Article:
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Critical Areas Ordinance gets critical view

DCD wetland biologist Robbyn Myers explains wetland boundaries at Wednesday night’s public forum. - Photo by Charlie Bermant
DCD wetland biologist Robbyn Myers explains wetland boundaries at Wednesday night’s public forum.
— image credit: Photo by Charlie Bermant

After months of confusion, the Kitsap County Department of Community Development sponsored a three-and-a-half-hour meeting in front of an overflow crowd on Wednesday night in order to explain the Critical Areas Ordinance.

The CAO regulates the size of stream buffers, which are to be increased under the new law.

“They did a good job outlining their draft,” said Elizabeth Scott, government affairs program assistant for the Home Builders Association of Kitsap County. “It’s a very scientific and technical subject, but anyone who attended the meeting now has a better idea of what it’s about.”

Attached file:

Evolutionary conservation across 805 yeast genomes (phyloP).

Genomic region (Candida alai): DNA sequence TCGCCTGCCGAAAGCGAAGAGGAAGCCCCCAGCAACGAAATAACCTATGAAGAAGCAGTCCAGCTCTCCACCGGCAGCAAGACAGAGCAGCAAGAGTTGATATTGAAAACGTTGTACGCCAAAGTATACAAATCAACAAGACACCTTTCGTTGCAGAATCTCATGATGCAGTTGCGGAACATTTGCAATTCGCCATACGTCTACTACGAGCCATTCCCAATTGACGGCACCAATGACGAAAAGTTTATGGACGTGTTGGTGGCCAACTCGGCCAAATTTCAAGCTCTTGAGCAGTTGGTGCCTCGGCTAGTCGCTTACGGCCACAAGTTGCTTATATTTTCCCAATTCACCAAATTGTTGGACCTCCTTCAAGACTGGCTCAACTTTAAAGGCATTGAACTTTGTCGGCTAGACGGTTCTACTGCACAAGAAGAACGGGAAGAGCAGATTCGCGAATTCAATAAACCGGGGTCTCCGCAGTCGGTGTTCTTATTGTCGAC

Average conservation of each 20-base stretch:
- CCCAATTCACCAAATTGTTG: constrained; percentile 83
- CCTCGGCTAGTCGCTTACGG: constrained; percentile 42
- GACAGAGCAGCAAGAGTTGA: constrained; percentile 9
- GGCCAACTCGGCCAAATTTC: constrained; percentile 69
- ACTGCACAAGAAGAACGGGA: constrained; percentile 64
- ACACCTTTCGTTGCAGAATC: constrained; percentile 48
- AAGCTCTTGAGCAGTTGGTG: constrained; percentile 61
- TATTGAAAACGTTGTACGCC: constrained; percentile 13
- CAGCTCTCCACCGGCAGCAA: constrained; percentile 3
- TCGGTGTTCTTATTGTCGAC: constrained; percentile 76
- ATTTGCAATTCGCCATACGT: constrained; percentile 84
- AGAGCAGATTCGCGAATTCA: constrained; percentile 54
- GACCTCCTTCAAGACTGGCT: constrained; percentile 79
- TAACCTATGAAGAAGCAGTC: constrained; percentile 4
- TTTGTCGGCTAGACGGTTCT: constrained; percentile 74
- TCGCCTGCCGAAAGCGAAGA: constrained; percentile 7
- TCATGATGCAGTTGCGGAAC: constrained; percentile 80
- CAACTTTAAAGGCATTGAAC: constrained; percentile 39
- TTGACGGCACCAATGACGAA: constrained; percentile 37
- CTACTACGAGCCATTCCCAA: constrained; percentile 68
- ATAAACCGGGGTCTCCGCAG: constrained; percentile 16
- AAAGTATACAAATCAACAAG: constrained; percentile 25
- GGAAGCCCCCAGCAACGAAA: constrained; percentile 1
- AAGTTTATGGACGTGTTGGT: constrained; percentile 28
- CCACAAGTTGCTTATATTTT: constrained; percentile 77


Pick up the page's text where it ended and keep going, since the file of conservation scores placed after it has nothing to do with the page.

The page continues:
Scott said her constituents still have concerns about how to achieve the maximum allowable building density.

Protecting local wetlands doesn’t represent preservation for its own sake, according to DCD Director Cindy Baker. Since the county doesn’t have runoff water sources, its major drinking water source comes from groundwater.

Aside from this, the preventive action of saving wetlands will prevent future problems.

“It’s always cheaper to prevent a problem than to fix it,” Baker said. “You brush your teeth in order to prevent cavities.”

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